Asian leaders give rival visions for economic blocs

HUA HIN, Thailand (AFP) – Asian leaders heard competing plans from Australia and Japan for a massive EU-style bloc covering half the world's population as they wrapped up their annual summit on Sunday.

Leaders pose for a group photo during the 12th summit between ASEAN and China, Japan and South Korea in Hua Hin, Thailand, on Oct. 24, 2009

Australian Prime Minister Kevin Rudd presented his counterparts at the meeting in Thailand with his vision for an Asia-Pacific Community, possibly by 2020, as the region seeks to boost its global influence.

Japanese Prime Minister Yukio Hatoyama then pushed his rival plan for an East Asian Community, a day after saying the region should aim to "lead the world."

Heads of state at the summit in the beach resort of Hua Hin also signed pacts on boosting integration after the global recession and cooperating on issues including climate change and disaster management.

The summit of 10 countries from Southeast Asia plus China, Japan, South Korea, India, Australia and New Zealand has been dominated by talk of unity, but it has also been marred by controversy over human rights.

Abhisit Vejjajiva, the prime minister of host nation Thailand, said the leaders "listened carefully and attentively" to the plans set out by the Australian and Japanese premiers, but would not rush to any decision.

"What we emphasised was that it wasn't all that important to decide on some kind of rigid structure at the moment, but to be aware that the regional architecture would continue to evolve," Abhisit said in his closing statement.

He said there would be a meeting in Australia in December to discuss Rudd's plan and that the idea of an East Asian Community was moving forward in parallel with plans for a free trade area in the region.

Rudd's plan includes the direct involvement of the United States. The Japanese leader's proposal, however, is more flexible, while still maintaining that Washington is a "cornerstone" of Japanese policy.

"What I detect across the region is an openness to a discussion about how we evolve our regional architecture into the future," Rudd told reporters before laying out his plan, according to the AAP news agency.

"I have not set an urgent timeline on this, I have in fact suggested a timeline of 2020," he added. He would not say if his plans called for a common currency.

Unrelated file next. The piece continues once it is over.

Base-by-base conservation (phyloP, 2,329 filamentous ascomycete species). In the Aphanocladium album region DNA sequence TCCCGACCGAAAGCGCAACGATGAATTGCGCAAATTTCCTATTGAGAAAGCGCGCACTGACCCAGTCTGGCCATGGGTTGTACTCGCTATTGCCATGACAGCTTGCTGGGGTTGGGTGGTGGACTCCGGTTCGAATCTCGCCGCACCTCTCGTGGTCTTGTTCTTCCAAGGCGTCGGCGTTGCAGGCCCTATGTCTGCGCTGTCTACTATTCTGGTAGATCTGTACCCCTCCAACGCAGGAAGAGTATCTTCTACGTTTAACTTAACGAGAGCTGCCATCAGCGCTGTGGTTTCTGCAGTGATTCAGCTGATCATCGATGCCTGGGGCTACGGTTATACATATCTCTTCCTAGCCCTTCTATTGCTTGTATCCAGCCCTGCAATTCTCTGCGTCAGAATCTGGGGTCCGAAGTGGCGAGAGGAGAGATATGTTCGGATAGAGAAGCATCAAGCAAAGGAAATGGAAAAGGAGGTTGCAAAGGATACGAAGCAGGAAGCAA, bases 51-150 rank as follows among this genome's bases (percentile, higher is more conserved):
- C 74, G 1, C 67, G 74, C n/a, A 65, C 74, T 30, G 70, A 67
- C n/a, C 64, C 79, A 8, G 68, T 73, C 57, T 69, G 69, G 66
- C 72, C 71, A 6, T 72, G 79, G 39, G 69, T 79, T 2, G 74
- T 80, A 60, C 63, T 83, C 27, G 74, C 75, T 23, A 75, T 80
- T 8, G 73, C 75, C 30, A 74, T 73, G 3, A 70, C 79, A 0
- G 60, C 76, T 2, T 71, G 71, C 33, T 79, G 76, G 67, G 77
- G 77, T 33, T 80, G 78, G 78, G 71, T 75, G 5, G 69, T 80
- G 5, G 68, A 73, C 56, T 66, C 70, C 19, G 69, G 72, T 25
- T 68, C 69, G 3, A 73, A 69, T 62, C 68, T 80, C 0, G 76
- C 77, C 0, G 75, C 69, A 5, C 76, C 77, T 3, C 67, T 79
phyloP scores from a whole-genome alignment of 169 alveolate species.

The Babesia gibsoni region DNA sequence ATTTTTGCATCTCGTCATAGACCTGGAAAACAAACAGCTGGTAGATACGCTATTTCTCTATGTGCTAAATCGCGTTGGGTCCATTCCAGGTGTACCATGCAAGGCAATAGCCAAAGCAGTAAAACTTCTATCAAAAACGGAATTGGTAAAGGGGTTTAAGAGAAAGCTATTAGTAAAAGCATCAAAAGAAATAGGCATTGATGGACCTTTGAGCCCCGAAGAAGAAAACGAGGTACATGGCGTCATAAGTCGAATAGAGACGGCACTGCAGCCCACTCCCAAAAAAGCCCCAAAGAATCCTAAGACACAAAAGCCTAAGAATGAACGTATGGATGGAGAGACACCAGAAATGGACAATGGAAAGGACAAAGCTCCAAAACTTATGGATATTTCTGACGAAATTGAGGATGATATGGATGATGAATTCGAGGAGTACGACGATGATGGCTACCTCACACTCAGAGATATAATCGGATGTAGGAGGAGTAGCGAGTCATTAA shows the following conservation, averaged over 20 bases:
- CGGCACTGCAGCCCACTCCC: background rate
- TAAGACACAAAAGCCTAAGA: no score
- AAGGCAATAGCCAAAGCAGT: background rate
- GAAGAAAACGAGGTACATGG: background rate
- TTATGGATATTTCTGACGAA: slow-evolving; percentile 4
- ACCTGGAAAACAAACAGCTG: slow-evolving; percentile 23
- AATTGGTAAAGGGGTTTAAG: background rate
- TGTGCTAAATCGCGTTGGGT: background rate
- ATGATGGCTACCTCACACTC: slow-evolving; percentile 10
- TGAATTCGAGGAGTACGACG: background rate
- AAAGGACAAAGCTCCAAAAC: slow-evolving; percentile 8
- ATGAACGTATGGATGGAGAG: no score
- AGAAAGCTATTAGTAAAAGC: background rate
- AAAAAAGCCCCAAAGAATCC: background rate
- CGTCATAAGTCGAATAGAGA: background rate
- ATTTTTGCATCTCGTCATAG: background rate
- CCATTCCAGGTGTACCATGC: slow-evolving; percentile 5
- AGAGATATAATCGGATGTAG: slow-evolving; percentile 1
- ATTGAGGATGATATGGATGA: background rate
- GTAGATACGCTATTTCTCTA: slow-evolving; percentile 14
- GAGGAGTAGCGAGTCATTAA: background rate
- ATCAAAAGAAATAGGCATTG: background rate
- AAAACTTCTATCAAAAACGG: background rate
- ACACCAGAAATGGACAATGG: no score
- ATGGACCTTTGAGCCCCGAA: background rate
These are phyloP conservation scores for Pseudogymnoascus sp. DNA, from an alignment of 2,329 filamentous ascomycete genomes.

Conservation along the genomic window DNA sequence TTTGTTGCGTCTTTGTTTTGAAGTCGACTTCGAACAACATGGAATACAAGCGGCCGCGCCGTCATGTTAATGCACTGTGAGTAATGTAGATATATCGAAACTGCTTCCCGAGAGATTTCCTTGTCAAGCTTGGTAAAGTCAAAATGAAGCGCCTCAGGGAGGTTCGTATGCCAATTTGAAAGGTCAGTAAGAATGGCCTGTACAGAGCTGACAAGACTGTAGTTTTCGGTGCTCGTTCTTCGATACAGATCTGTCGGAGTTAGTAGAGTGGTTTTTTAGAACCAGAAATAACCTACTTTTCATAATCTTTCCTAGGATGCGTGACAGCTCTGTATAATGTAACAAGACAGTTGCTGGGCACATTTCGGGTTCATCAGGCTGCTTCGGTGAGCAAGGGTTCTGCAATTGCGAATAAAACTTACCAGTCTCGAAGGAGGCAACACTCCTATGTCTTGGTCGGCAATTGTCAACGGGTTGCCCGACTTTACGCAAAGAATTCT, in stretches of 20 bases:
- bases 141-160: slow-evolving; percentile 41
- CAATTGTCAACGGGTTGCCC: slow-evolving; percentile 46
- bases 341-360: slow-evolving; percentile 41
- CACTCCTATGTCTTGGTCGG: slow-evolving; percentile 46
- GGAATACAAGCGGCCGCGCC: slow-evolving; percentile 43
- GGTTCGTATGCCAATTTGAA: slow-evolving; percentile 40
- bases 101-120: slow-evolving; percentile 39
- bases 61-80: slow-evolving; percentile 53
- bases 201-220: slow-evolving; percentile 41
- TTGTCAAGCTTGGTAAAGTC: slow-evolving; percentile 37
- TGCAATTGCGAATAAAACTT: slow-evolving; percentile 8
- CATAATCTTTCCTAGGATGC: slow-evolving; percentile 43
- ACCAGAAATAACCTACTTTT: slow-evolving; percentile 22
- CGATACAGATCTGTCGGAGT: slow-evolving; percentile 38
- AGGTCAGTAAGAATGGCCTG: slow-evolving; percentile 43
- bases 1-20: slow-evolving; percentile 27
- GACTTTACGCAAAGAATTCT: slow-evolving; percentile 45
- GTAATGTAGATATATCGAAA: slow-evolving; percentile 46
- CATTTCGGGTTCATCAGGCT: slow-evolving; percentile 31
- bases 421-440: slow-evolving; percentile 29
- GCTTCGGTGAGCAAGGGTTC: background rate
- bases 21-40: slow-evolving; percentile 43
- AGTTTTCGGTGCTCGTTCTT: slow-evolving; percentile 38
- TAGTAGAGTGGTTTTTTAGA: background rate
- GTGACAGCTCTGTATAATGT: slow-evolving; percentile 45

The Asian leaders meanwhile faced fresh criticism over rights -- especially in military-ruled Myanmar -- while the summit was also hit by bitter border disputes and signs of apathy over a meeting that was twice delayed by protests.

The launch Friday of what ASEAN said was a "historic" rights commission was overshadowed by the barring of several campaigners from a meeting with the region's leaders to discuss the new body.

Activists also slammed ASEAN for failing to press for the release of detained democracy icon Aung San Suu Kyi, although the leaders called for Myanmar's elections next year to be free and fair.

Myanmar's Prime Minister Thein Sein told his counterparts that the regime could relax the conditions of her house arrest, which was extended by 18 months in August.

Abhisit said the Asian leaders "welcomed signs of further engagement" between the West and Myanmar, following US moves to rebuild ties with the isolated regime after years of tough sanctions.

Thailand and neighbouring Cambodia remained at loggerheads over the fate of fugitive former Thai leader Thaksin Shinawatra, after Cambodian premier Hun Sen offered him a job as his economic adviser. Related article: Australia, China hold talks on Rio Tinto detained executive

Chinese premier Wen Jiabao agreed with his Indian counterpart Manmohan Singh on Saturday to work towards narrowing differences on a long-simmering dispute over the Indian border state of Arunachal Pradesh, Chinese state media reported.

Around 18,000 troops and dozens of armoured vehicles have been deployed in Hua Hin after the Asian summit was twice postponed by anti-government protests led by supporters of the exiled Thaksin.

The chairmanship of ASEAN will pass to Vietnam at the end of December.

Source: AFP

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